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high-stakes testing has real shock value, so when do we stop pressing the button

Morna McDermott writes fine columns for the Baltimore Education Reform Examiner. On Dec 31, she posted this:


She asks why do teachers go along with high-stakes testing, and looks to Stanley Milgram's famous study in which "teachers" (regular folks) administered electric shocks (not really, but heard taped cries and screams) to 'students' (who were not students). Two-thirds kept on administering shocks as the 'dose' increased; when 'teachers' expressed concern, they were prodded to continue.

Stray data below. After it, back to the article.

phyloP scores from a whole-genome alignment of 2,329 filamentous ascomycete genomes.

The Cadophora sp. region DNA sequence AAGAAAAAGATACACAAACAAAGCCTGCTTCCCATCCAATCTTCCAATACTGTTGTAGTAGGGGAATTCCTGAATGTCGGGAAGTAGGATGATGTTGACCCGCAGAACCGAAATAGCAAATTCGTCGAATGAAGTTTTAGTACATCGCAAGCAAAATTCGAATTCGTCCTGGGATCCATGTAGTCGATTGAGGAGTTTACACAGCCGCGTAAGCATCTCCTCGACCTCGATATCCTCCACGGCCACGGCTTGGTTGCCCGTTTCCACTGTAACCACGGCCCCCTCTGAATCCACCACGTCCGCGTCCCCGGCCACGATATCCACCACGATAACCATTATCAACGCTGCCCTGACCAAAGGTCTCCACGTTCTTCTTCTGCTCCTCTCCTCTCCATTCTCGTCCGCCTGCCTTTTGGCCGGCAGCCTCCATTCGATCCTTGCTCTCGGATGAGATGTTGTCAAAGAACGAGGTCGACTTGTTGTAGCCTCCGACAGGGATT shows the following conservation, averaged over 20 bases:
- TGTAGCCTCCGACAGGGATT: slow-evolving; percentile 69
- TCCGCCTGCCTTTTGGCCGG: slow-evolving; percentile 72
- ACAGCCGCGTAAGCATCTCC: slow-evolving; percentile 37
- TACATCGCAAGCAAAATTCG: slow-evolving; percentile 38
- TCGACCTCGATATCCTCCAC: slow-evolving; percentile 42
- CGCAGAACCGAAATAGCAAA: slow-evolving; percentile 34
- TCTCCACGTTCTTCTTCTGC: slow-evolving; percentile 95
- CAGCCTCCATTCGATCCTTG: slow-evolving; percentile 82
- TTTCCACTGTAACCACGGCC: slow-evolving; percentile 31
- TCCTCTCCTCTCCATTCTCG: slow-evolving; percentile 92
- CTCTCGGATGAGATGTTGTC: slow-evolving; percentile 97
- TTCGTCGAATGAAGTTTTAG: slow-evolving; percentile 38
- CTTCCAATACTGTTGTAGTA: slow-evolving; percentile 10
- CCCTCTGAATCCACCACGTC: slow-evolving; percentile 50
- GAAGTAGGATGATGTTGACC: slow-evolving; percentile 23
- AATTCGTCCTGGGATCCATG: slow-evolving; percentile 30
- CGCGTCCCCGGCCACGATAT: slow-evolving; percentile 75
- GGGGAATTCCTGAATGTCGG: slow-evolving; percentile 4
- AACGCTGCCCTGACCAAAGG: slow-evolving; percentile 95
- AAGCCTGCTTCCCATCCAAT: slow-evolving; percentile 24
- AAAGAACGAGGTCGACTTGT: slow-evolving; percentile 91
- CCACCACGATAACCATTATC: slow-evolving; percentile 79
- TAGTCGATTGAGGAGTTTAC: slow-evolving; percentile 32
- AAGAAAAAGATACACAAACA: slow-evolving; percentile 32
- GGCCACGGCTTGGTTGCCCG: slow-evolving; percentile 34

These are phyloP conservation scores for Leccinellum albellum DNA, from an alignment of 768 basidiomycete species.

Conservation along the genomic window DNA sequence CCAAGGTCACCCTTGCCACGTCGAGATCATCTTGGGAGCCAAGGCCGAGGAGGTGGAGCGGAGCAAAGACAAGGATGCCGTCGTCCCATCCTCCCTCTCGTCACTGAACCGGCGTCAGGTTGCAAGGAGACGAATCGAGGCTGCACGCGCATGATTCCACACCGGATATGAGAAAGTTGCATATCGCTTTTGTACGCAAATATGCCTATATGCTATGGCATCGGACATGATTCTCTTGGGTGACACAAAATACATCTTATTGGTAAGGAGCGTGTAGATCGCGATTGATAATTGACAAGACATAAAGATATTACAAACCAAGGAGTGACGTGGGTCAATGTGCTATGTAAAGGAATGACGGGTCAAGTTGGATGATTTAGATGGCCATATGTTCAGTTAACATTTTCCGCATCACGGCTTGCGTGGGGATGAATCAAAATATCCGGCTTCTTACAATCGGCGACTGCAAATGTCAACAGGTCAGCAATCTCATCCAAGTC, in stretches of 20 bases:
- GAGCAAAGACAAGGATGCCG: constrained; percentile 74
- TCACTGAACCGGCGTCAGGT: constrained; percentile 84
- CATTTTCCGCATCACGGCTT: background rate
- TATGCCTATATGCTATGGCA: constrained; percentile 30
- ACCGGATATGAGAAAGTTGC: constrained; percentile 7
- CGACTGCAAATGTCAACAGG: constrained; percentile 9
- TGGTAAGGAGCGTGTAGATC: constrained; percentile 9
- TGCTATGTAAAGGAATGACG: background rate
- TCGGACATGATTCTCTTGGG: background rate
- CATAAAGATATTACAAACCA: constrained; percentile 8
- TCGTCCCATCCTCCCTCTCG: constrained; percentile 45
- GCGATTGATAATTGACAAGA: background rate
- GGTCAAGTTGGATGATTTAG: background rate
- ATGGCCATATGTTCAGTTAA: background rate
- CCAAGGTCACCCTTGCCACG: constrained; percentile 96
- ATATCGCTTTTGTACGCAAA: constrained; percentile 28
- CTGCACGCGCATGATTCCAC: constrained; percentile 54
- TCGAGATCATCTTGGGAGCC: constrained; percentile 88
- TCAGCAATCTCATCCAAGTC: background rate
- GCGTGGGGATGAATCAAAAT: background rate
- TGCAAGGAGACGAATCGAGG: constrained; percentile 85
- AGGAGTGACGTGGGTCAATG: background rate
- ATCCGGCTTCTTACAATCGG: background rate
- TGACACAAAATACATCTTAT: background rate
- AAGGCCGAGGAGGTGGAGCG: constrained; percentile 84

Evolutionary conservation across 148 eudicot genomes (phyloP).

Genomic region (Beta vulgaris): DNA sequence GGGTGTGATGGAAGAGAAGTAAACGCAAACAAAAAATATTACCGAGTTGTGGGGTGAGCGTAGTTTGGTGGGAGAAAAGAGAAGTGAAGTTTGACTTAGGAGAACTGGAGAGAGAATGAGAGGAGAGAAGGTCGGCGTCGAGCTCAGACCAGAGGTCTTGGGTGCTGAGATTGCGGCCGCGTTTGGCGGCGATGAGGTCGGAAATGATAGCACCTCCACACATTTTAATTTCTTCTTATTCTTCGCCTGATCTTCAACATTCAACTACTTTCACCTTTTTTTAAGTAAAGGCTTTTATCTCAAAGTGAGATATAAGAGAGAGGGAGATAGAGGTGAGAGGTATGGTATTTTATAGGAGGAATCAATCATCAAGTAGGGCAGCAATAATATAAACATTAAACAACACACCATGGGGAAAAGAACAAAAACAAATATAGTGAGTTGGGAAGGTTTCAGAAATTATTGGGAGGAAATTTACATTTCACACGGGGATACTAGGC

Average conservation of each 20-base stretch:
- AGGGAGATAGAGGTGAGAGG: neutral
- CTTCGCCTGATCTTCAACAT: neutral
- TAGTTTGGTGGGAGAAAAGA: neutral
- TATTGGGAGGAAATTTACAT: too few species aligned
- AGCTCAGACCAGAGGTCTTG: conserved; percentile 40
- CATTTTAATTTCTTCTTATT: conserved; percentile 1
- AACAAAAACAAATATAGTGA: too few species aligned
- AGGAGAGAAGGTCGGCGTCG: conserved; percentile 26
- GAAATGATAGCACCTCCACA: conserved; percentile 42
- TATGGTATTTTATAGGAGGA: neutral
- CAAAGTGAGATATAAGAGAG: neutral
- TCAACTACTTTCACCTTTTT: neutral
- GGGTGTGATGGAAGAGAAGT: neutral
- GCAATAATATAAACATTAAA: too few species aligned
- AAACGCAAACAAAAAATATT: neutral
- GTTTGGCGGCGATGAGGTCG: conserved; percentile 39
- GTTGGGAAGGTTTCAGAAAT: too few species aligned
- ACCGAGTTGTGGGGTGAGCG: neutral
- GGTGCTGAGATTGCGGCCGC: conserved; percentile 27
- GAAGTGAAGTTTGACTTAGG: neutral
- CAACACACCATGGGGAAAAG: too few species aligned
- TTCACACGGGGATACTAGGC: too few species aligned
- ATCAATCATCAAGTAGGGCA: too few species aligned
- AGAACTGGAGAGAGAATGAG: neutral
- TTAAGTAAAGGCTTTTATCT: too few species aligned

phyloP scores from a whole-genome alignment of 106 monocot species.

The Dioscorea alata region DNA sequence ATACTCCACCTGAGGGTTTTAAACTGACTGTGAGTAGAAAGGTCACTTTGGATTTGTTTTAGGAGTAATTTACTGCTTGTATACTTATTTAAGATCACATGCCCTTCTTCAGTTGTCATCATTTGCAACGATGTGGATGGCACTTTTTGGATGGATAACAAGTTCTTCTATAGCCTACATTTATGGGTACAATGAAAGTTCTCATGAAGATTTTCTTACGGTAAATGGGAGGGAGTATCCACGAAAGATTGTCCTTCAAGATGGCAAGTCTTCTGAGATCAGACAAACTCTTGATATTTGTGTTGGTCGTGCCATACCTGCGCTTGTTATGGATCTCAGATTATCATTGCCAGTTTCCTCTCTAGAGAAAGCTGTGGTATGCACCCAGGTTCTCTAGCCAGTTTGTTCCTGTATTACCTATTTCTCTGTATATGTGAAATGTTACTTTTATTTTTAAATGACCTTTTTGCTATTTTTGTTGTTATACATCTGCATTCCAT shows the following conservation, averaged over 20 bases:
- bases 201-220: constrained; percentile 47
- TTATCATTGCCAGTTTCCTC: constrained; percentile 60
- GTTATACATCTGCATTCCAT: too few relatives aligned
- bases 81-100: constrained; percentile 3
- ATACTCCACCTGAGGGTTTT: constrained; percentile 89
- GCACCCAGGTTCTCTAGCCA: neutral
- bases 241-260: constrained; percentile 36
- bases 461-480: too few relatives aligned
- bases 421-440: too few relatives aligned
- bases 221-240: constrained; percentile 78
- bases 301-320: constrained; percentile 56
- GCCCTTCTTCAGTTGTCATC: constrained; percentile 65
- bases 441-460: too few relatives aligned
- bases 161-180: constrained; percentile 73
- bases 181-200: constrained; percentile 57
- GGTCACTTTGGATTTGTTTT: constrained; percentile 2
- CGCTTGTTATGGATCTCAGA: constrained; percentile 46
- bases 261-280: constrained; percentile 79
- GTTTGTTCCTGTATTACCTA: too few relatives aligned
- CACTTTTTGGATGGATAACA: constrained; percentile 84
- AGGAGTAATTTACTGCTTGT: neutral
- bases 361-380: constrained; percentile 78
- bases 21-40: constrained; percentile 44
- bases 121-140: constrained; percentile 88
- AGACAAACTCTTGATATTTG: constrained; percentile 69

Milgram wrote:

/ The legal and philosophic aspects of obedience <http://en.wikipedia.org/wiki/Obedience> //are of enormous importance, but they say very little about how most people behave in concrete situations ... Stark authority was pitted against the subjects' [participants'] strongest moral imperatives against hurting others, and, with the subjects' [participants'] ears ringing with the screams of the victims, authority won more often than not. The extreme willingness of adults to go to almost any lengths on the command of an authority constitutes the chief finding of the study and the fact most urgently demanding explanation/.

Morna draws lessons from this about the difficulty of resisting authority, and the necessity to do so in the face of the damage caused by the testing regime. As we well know, at times people do rise up and resist authority. This needs to be such a time.

Monty Neill, Ed.D.; Executive Director, FairTest; P.O. Box 300204, Jamaica Plain, MA 02130; 617-477-9792; http://www.fairtest.org; Donate to FairTest: https://secure.entango.com/donate/MnrXjT8MQqk